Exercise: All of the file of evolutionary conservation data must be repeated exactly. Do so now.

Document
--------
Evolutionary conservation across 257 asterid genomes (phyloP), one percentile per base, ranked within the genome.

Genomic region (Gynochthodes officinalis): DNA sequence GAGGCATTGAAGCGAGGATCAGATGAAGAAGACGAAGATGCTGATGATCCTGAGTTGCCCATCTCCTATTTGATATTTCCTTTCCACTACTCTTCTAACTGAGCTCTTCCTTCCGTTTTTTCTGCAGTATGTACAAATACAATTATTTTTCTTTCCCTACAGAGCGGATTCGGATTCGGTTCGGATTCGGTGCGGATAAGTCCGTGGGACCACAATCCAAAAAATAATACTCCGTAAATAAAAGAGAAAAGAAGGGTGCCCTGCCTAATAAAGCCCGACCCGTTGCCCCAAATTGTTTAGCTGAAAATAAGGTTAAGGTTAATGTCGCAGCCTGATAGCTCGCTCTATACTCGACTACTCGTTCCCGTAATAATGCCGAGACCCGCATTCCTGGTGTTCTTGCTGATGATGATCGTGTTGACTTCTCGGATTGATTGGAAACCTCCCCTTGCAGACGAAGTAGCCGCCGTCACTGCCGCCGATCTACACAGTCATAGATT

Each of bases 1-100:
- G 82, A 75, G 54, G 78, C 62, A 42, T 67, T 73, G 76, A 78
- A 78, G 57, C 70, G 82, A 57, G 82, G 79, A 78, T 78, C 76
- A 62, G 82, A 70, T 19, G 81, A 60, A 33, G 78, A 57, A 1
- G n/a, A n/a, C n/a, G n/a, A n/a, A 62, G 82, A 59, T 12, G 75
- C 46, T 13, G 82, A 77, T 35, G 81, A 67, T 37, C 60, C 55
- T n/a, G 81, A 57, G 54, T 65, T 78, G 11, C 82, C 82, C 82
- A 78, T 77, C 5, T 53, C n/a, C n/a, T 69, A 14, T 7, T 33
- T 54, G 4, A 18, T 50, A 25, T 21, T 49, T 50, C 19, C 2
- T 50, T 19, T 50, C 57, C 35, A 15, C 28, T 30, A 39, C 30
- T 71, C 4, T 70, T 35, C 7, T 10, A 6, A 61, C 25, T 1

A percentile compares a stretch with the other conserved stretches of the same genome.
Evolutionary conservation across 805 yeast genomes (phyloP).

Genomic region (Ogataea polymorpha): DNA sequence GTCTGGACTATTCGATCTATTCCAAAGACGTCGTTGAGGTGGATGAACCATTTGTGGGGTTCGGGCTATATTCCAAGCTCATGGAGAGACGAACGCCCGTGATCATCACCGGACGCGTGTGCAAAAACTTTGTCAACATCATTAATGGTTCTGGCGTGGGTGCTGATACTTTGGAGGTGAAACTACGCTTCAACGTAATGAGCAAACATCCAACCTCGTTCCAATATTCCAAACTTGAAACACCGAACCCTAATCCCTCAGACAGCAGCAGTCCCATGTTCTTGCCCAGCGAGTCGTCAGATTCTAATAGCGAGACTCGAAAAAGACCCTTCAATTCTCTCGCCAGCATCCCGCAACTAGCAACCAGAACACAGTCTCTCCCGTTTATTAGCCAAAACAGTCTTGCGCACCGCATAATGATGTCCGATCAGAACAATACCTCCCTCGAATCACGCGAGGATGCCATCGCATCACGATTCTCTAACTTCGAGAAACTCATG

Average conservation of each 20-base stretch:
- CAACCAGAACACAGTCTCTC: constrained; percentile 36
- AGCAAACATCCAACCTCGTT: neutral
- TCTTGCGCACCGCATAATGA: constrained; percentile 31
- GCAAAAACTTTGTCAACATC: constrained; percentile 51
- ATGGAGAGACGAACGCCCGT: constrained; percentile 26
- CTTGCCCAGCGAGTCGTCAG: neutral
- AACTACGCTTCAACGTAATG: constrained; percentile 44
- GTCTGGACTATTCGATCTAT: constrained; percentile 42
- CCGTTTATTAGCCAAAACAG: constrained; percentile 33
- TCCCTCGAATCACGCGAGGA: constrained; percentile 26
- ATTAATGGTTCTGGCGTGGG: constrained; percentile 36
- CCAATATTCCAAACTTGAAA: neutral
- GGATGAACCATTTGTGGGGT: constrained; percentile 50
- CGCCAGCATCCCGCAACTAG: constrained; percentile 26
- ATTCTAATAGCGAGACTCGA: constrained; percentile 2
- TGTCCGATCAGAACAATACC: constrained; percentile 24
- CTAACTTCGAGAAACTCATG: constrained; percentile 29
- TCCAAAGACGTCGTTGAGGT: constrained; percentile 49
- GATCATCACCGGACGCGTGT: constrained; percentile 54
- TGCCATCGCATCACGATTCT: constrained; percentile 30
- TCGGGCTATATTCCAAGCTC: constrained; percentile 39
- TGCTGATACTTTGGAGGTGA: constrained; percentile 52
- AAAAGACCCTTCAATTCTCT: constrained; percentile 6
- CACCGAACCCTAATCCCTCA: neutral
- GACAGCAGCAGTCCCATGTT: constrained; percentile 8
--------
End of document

Evolutionary conservation across 257 asterid genomes (phyloP), one percentile per base, ranked within the genome.

Genomic region (Gynochthodes officinalis): DNA sequence GAGGCATTGAAGCGAGGATCAGATGAAGAAGACGAAGATGCTGATGATCCTGAGTTGCCCATCTCCTATTTGATATTTCCTTTCCACTACTCTTCTAACTGAGCTCTTCCTTCCGTTTTTTCTGCAGTATGTACAAATACAATTATTTTTCTTTCCCTACAGAGCGGATTCGGATTCGGTTCGGATTCGGTGCGGATAAGTCCGTGGGACCACAATCCAAAAAATAATACTCCGTAAATAAAAGAGAAAAGAAGGGTGCCCTGCCTAATAAAGCCCGACCCGTTGCCCCAAATTGTTTAGCTGAAAATAAGGTTAAGGTTAATGTCGCAGCCTGATAGCTCGCTCTATACTCGACTACTCGTTCCCGTAATAATGCCGAGACCCGCATTCCTGGTGTTCTTGCTGATGATGATCGTGTTGACTTCTCGGATTGATTGGAAACCTCCCCTTGCAGACGAAGTAGCCGCCGTCACTGCCGCCGATCTACACAGTCATAGATT

Each of bases 1-100:
- G 82, A 75, G 54, G 78, C 62, A 42, T 67, T 73, G 76, A 78
- A 78, G 57, C 70, G 82, A 57, G 82, G 79, A 78, T 78, C 76
- A 62, G 82, A 70, T 19, G 81, A 60, A 33, G 78, A 57, A 1
- G n/a, A n/a, C n/a, G n/a, A n/a, A 62, G 82, A 59, T 12, G 75
- C 46, T 13, G 82, A 77, T 35, G 81, A 67, T 37, C 60, C 55
- T n/a, G 81, A 57, G 54, T 65, T 78, G 11, C 82, C 82, C 82
- A 78, T 77, C 5, T 53, C n/a, C n/a, T 69, A 14, T 7, T 33
- T 54, G 4, A 18, T 50, A 25, T 21, T 49, T 50, C 19, C 2
- T 50, T 19, T 50, C 57, C 35, A 15, C 28, T 30, A 39, C 30
- T 71, C 4, T 70, T 35, C 7, T 10, A 6, A 61, C 25, T 1

A percentile compares a stretch with the other conserved stretches of the same genome.
Evolutionary conservation across 805 yeast genomes (phyloP).

Genomic region (Ogataea polymorpha): DNA sequence GTCTGGACTATTCGATCTATTCCAAAGACGTCGTTGAGGTGGATGAACCATTTGTGGGGTTCGGGCTATATTCCAAGCTCATGGAGAGACGAACGCCCGTGATCATCACCGGACGCGTGTGCAAAAACTTTGTCAACATCATTAATGGTTCTGGCGTGGGTGCTGATACTTTGGAGGTGAAACTACGCTTCAACGTAATGAGCAAACATCCAACCTCGTTCCAATATTCCAAACTTGAAACACCGAACCCTAATCCCTCAGACAGCAGCAGTCCCATGTTCTTGCCCAGCGAGTCGTCAGATTCTAATAGCGAGACTCGAAAAAGACCCTTCAATTCTCTCGCCAGCATCCCGCAACTAGCAACCAGAACACAGTCTCTCCCGTTTATTAGCCAAAACAGTCTTGCGCACCGCATAATGATGTCCGATCAGAACAATACCTCCCTCGAATCACGCGAGGATGCCATCGCATCACGATTCTCTAACTTCGAGAAACTCATG

Average conservation of each 20-base stretch:
- CAACCAGAACACAGTCTCTC: constrained; percentile 36
- AGCAAACATCCAACCTCGTT: neutral
- TCTTGCGCACCGCATAATGA: constrained; percentile 31
- GCAAAAACTTTGTCAACATC: constrained; percentile 51
- ATGGAGAGACGAACGCCCGT: constrained; percentile 26
- CTTGCCCAGCGAGTCGTCAG: neutral
- AACTACGCTTCAACGTAATG: constrained; percentile 44
- GTCTGGACTATTCGATCTAT: constrained; percentile 42
- CCGTTTATTAGCCAAAACAG: constrained; percentile 33
- TCCCTCGAATCACGCGAGGA: constrained; percentile 26
- ATTAATGGTTCTGGCGTGGG: constrained; percentile 36
- CCAATATTCCAAACTTGAAA: neutral
- GGATGAACCATTTGTGGGGT: constrained; percentile 50
- CGCCAGCATCCCGCAACTAG: constrained; percentile 26
- ATTCTAATAGCGAGACTCGA: constrained; percentile 2
- TGTCCGATCAGAACAATACC: constrained; percentile 24
- CTAACTTCGAGAAACTCATG: constrained; percentile 29
- TCCAAAGACGTCGTTGAGGT: constrained; percentile 49
- GATCATCACCGGACGCGTGT: constrained; percentile 54
- TGCCATCGCATCACGATTCT: constrained; percentile 30
- TCGGGCTATATTCCAAGCTC: constrained; percentile 39
- TGCTGATACTTTGGAGGTGA: constrained; percentile 52
- AAAAGACCCTTCAATTCTCT: constrained; percentile 6
- CACCGAACCCTAATCCCTCA: neutral
- GACAGCAGCAGTCCCATGTT: constrained; percentile 8